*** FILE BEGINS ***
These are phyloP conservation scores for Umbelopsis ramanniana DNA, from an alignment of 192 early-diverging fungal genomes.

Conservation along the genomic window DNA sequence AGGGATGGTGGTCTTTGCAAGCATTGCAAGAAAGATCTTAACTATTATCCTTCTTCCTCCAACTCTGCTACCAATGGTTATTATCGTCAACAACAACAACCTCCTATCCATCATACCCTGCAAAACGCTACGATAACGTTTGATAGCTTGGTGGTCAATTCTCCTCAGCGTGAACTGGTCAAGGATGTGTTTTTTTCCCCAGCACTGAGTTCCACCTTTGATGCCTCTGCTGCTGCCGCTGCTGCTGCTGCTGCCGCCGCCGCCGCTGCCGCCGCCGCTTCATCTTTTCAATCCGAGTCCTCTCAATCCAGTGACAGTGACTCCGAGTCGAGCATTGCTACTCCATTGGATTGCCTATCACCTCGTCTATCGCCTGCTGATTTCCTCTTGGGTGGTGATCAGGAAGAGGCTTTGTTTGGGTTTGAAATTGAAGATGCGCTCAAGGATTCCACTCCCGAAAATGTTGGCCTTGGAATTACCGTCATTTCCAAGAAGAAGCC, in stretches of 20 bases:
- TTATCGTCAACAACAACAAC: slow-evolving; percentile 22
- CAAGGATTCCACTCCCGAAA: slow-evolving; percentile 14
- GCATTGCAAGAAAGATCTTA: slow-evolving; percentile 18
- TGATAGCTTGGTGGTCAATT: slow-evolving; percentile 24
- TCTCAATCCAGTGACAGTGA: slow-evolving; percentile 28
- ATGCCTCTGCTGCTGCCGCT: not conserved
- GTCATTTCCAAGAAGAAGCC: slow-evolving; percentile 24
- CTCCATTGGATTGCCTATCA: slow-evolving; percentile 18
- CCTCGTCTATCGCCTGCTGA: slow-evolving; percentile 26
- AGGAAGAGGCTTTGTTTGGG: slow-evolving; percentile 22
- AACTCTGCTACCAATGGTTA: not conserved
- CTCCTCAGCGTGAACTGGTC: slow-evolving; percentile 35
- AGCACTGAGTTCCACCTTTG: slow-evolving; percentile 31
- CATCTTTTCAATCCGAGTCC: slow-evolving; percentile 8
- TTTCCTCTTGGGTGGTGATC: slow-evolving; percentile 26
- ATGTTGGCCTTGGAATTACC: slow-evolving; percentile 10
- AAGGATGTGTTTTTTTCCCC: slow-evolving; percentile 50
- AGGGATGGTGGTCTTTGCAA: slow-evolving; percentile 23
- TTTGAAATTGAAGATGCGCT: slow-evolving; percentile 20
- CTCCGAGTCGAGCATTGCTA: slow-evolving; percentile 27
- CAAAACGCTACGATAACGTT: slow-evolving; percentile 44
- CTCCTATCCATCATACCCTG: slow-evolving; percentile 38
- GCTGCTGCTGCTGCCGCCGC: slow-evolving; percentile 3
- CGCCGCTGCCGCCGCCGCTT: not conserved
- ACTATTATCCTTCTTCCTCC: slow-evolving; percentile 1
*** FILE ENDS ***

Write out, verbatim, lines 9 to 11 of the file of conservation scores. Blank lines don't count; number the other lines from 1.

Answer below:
- GTCATTTCCAAGAAGAAGCC: slow-evolving; percentile 24
- CTCCATTGGATTGCCTATCA: slow-evolving; percentile 18
- CCTCGTCTATCGCCTGCTGA: slow-evolving; percentile 26